Kansas has no law on payouts for wrongly incarcerated prisoners
Oskaloosa — After serving more than 15 years for a crime his brother admitted to in a suicide note last month, Floyd Bledsoe had little more than the flannel shirt and jeans he wore when a Kansas judge freed him Tuesday.
But Bledsoe’s new beginning doesn’t come with a monetary apology from taxpayers. Unlike more than half of U.S. states, Kansas has no law setting forth the monetary value of lost time for those wrongly convicted. That leaves Bledsoe, 39, the options of suing for his own measure of justice — and likely enduring another legal saga — or filing a claim with the state Legislature, a recourse generally reserved for people with no other way of obtaining damages through the courts.
“We can say Mr. Bledsoe will certainly be considering any actions available to him,” said Tricia Bushnell, legal director of the five-state Midwest Innocence Project, which worked with Kansas University’s Project for Innocence and Post-Conviction Remedies in helping free Bledsoe.
If anything, Bushnell said, compensating the wrongly convicted is “absolutely a moral and social issue” begging the question: In the end, “How much is a year of your life worth?”
Bledsoe always maintained he had no role in the 1999 shooting death of 14-year-old sister-in-law Camille Arfmann near Oskaloosa. During a hearing Tuesday, an investigator testified new DNA testing pointed the blame at brother Tom Bledsoe, who killed himself last month and left behind notes declaring, “Floyd is innocent,” ”I sent an innocent man to prison,” and “I raped and murdered a 14-year-old girl.”
Although a judge granted the prosecutor’s request Tuesday to drop the charges against Floyd Bledsoe, Bledsoe hasn’t been formally exonerated. Prosecutor Jason Belveal told The Associated Press he reserves the right to re-charge Bledsoe if new evidence surfaces, though he said that’s unlikely because the key witness against Floyd Bledsoe — his brother, Tom — “is gone now.”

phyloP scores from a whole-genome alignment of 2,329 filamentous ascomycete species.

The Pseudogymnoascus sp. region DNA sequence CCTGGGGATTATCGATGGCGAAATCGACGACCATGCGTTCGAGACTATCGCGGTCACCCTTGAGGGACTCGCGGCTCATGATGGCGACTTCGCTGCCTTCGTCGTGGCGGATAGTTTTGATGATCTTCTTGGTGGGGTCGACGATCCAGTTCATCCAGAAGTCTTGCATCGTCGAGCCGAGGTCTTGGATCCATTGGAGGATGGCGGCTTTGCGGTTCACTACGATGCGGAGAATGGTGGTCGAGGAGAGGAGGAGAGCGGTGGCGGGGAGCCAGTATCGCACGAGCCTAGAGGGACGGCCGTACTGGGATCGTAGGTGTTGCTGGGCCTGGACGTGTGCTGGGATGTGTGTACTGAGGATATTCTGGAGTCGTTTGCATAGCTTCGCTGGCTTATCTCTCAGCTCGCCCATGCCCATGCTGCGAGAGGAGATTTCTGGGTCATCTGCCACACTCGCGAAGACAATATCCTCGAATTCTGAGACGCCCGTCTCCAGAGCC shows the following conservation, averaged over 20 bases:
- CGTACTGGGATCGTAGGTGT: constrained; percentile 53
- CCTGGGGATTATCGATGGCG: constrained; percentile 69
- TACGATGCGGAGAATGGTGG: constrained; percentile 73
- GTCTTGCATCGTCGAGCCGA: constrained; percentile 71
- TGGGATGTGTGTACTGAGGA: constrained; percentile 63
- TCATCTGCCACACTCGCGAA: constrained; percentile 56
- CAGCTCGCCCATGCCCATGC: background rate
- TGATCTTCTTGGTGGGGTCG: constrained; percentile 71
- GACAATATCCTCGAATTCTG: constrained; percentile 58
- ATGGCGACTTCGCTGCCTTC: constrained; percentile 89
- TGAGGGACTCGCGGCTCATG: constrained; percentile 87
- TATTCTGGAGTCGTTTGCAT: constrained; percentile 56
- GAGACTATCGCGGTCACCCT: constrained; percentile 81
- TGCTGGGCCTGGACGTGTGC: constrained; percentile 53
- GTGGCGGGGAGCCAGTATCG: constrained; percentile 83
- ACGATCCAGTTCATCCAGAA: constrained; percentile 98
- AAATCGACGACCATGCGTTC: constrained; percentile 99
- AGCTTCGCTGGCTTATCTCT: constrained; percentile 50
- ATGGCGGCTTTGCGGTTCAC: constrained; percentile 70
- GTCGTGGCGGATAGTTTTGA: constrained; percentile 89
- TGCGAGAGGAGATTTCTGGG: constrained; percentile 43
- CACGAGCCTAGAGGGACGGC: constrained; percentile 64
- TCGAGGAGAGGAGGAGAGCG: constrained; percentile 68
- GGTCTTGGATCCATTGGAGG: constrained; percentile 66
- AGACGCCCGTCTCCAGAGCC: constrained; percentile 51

The National Registry of Exonerations, a 3-year-old project of the University of Michigan’s law school, has logged more than 1,700 exonerations since 1989. The registry credits at least part of the rise in exonerations to the spread of “conviction integrity units,” teams that revisit convictions involving questionable evidence.
Payouts to the exonerated vary considerably from state to state, with some offering automatic, set amounts regardless of how much time was served. Exonerated inmates compensated under existing state laws received a median total of $240,000, or $24,000 for each year served, according to the Innocence Project, which provides legal assistance to prisoners seeking to prove their innocence through DNA testing.
Missouri’s law pays the exonerated $50 for each day spent in prison, but only if they were cleared by DNA testing. Florida caps total compensation at $2 million. Exonerated federal prisoners can be awarded up to $50,000 per year spent behind bars and up to $100,000 per year on death row.
While Kansas has no compensation law, suing has proven effective. In 2010, Eddie James Lowery agreed to a $7.5 million settlement for the decade he spent imprisoned for a rape he didn’t commit. Lowery argued that his early-1980s conviction, imprisonment and 10 post-release years on a state sex offender list cost him his first marriage and strained his relationship with his first child.
Exonerated inmates in Kansas have legal recourse if they demonstrate their constitutional due process rights were denied. A law to set payout amounts hasn’t gotten traction.
“I’m not suggesting we shouldn’t look into issues relating to possible exoneration. To my knowledge, the issue hasn’t been raised,” said state Rep. John Rubin, a Shawnee Republican who is chairman of the House’s standing and interim joint committees on corrections and juvenile justice. “We might want to take a look at that.”